She studied English at Manchester University. As a Labour Club activist there in the late 1980s and early 1990s, she was part of a successful campaign to oust then student union communications officer Derek Draper, though she subsequently had a four-year relationship with him. She was Manchester University Students' Union Women's Officer in 1990-91 and presided over an election in which Liam Byrne MP failed to be elected as the Union's Welfare Officer. She later studied at the University of Sussex.
Raven was a contributor to the Modern Review, and the editor of the relaunched version in 1997. There she met Julie Burchill, with whom she had an affair in 1995: the two are pictured in the National Portrait Gallery. Her columns have appeared frequently in The Guardian and New Statesman. Raven was accused of regional racism after launching an attack on the people of Liverpool in a Guardian article on the James Bulger case.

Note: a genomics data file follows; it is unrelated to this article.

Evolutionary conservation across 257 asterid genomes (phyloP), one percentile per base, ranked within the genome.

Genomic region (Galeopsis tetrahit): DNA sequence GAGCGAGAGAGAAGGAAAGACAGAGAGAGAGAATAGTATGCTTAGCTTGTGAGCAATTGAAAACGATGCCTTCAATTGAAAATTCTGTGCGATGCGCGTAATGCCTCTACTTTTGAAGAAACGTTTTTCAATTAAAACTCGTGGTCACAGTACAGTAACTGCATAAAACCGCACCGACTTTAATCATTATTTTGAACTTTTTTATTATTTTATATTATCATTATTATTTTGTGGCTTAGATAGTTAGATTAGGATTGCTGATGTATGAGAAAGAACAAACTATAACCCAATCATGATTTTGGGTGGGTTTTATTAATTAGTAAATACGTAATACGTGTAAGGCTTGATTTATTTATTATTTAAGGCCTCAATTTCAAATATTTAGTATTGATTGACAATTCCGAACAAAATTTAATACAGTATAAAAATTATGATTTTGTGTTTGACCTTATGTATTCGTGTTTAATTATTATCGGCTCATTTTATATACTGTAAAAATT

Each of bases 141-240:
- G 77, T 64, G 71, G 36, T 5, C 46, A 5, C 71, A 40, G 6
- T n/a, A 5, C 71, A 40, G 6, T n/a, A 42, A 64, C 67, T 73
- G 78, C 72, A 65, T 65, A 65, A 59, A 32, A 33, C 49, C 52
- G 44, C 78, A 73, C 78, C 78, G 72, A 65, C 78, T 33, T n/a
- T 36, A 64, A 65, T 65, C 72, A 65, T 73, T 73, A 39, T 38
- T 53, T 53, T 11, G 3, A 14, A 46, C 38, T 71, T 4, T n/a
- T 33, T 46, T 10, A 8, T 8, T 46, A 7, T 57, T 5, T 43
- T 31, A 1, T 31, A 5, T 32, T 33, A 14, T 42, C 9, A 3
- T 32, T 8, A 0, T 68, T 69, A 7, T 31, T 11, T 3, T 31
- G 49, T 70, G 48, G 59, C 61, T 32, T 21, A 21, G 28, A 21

She and her partner the film maker Tom Sheahan have a daughter, Anna, born in 2004.
In January 2010 she revealed that she had been diagnosed with Huntington's disease, an incurable hereditary disease, in January 2006 and had been contemplating suicide, an option she rejected after visiting a clinic in an area of Venezuela with a very high incidence of Huntington's Disease.
- Derek Draper, Charlotte Raven & Joanne Mallabar (1998-10-04). "How we met". The Independent. Retrieved 2008-06-17.
- Raven, Charlotte (2001-06-26). "Why the Bulger mourning marathon sickens me". The Guardian (London).
- Charlotte Raven (2006-07-15). "How my generation lost the plot". London: The Guardian. Retrieved 2008-06-17.
- Charlotte Raven (2010-01-16). "Charlotte Raven: Should I take my own life?". London: The Guardian. Retrieved 2010-01-16.
- Ben Dowell (2013-04-25). "Spare Rib magazine to be relaunched by Charlotte Raven". London: The Guardian. Retrieved 2010-04-27.
- Charlotte Raven columns and reviews from The Guardian and The Observer
- Articles by Charlotte Raven from New Statesman
- Portrait of Raven (right) and Julie Burchill at the website of the National Portrait Gallery
|This article about a British journalist is a stub. You can help Wikipedia by expanding it.|